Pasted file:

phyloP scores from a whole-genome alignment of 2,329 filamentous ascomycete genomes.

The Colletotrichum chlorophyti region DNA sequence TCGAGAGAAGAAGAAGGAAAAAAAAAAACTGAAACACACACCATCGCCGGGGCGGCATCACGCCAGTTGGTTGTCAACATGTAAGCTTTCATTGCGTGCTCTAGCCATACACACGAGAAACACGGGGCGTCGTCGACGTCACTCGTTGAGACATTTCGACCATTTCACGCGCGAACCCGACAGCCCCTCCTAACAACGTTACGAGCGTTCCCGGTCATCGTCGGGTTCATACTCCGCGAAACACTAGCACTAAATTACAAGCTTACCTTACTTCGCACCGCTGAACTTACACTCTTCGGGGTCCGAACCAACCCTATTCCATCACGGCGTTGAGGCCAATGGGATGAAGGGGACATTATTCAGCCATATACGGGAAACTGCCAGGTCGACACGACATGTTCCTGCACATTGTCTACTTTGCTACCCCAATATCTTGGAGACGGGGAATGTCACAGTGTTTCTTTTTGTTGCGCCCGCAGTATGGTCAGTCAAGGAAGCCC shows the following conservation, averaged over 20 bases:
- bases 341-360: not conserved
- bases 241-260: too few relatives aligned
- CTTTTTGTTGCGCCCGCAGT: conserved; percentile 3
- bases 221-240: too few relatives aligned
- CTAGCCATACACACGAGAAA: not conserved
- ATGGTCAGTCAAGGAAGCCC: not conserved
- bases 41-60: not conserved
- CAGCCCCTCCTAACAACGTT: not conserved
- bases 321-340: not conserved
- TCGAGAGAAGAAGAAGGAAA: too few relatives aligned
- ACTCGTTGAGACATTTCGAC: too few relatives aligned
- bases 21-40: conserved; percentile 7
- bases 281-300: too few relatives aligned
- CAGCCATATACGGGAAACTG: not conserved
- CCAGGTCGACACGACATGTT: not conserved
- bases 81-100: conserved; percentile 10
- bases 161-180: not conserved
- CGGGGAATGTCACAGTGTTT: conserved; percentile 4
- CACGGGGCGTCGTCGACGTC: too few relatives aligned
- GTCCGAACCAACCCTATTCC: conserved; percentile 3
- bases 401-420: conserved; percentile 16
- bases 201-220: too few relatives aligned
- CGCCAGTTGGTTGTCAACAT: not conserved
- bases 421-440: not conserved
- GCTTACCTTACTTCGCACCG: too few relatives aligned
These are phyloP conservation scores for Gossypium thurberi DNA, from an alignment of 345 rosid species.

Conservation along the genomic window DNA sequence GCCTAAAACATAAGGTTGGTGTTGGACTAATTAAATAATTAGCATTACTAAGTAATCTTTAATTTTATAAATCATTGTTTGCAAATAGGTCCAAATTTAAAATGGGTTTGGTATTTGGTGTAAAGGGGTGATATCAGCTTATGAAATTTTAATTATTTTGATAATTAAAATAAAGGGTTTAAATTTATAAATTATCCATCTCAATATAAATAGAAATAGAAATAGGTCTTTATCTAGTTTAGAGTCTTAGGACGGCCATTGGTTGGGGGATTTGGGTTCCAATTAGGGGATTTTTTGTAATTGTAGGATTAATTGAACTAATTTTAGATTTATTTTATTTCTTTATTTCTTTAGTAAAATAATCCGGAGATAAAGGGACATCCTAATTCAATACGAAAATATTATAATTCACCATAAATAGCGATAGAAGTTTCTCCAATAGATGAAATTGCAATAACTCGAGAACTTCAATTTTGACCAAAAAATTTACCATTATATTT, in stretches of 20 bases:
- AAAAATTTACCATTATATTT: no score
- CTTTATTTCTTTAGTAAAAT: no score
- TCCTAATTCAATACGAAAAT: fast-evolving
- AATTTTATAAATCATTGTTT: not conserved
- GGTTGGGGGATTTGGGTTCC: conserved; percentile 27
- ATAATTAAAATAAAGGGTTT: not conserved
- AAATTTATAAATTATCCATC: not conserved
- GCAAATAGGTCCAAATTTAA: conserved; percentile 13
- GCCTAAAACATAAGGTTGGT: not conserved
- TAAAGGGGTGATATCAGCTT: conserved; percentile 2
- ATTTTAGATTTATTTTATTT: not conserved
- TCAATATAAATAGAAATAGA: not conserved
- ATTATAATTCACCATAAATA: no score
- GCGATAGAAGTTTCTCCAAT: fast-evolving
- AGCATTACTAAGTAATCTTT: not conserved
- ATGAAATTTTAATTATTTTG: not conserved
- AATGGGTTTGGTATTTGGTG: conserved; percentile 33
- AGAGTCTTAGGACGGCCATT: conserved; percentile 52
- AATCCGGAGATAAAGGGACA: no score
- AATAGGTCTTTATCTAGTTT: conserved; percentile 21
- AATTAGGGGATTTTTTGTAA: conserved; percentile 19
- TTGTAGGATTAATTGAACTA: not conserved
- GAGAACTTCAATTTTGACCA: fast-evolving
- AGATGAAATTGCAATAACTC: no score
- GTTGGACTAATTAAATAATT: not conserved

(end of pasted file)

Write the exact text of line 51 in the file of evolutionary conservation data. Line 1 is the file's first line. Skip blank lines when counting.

- TTGTAGGATTAATTGAACTA: not conserved